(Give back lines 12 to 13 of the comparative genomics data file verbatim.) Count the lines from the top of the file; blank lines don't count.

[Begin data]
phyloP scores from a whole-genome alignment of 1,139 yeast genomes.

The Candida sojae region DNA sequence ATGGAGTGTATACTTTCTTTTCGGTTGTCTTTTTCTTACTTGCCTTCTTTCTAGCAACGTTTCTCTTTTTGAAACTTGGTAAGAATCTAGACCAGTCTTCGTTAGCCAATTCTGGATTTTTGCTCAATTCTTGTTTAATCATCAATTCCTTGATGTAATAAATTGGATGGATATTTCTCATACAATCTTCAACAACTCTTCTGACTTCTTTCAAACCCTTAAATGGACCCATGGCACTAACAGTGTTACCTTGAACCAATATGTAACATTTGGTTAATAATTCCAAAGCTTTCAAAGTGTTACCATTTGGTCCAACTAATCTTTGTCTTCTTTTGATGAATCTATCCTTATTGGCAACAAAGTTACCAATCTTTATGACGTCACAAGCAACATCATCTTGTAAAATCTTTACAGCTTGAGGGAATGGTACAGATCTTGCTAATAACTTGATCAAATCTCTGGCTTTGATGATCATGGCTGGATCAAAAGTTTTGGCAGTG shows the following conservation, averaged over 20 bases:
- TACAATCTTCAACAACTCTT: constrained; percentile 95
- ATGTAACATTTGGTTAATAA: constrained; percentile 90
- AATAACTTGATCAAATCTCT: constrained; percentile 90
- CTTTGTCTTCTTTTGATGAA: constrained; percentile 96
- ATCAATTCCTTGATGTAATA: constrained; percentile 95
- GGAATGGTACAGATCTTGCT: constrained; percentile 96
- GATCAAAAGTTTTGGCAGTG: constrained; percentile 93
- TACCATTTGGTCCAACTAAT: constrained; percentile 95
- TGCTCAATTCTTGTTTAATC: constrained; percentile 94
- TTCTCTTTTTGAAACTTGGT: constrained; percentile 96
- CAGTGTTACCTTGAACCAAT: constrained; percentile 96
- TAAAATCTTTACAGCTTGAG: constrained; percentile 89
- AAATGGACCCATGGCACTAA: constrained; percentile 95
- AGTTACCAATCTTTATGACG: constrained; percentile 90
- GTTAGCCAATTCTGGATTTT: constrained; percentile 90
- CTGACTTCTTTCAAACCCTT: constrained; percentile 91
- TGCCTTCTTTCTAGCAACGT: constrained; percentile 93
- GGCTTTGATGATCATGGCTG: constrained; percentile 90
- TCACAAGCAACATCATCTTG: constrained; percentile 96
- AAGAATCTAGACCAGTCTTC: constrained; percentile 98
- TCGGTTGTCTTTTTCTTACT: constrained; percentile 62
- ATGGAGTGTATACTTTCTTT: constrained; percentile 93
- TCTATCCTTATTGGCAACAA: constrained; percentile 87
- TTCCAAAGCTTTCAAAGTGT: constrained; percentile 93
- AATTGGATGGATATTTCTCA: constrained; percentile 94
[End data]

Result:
- TTCTCTTTTTGAAACTTGGT: constrained; percentile 96
- CAGTGTTACCTTGAACCAAT: constrained; percentile 96